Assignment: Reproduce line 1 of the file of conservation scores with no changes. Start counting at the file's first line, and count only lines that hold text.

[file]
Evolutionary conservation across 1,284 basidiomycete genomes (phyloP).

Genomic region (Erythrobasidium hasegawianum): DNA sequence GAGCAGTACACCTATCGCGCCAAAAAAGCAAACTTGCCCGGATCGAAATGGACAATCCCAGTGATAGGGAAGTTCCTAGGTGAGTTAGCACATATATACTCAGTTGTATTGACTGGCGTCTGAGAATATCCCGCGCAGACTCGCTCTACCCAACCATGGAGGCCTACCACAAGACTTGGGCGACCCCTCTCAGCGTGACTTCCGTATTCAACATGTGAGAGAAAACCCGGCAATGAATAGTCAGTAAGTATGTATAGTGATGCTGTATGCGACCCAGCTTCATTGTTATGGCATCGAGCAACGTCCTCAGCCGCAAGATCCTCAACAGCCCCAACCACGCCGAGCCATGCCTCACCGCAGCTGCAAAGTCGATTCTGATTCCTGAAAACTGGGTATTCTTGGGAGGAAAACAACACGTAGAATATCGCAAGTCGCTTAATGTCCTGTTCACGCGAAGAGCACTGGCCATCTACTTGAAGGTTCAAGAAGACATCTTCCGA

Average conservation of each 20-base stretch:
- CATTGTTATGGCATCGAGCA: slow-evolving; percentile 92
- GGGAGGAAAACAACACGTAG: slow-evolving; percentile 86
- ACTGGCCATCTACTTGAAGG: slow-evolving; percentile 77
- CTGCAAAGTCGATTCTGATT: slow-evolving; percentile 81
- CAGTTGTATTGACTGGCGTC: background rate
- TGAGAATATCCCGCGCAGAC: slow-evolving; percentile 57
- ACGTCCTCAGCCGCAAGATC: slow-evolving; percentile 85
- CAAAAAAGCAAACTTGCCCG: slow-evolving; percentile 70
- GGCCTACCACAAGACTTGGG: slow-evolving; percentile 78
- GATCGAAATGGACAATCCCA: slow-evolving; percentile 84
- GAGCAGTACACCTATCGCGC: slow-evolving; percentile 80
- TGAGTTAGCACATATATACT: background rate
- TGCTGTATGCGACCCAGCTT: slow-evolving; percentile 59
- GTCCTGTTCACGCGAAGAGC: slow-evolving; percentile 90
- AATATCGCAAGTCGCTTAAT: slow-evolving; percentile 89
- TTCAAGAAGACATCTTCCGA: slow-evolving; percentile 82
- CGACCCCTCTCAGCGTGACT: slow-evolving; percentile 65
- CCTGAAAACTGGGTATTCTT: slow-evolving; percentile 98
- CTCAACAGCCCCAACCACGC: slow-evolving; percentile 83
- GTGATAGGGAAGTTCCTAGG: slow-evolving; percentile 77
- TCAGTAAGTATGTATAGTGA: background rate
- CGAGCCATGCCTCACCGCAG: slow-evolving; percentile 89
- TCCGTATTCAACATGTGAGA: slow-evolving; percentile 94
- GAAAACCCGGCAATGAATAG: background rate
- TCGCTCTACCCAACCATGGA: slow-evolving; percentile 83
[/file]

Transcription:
Evolutionary conservation across 1,284 basidiomycete genomes (phyloP).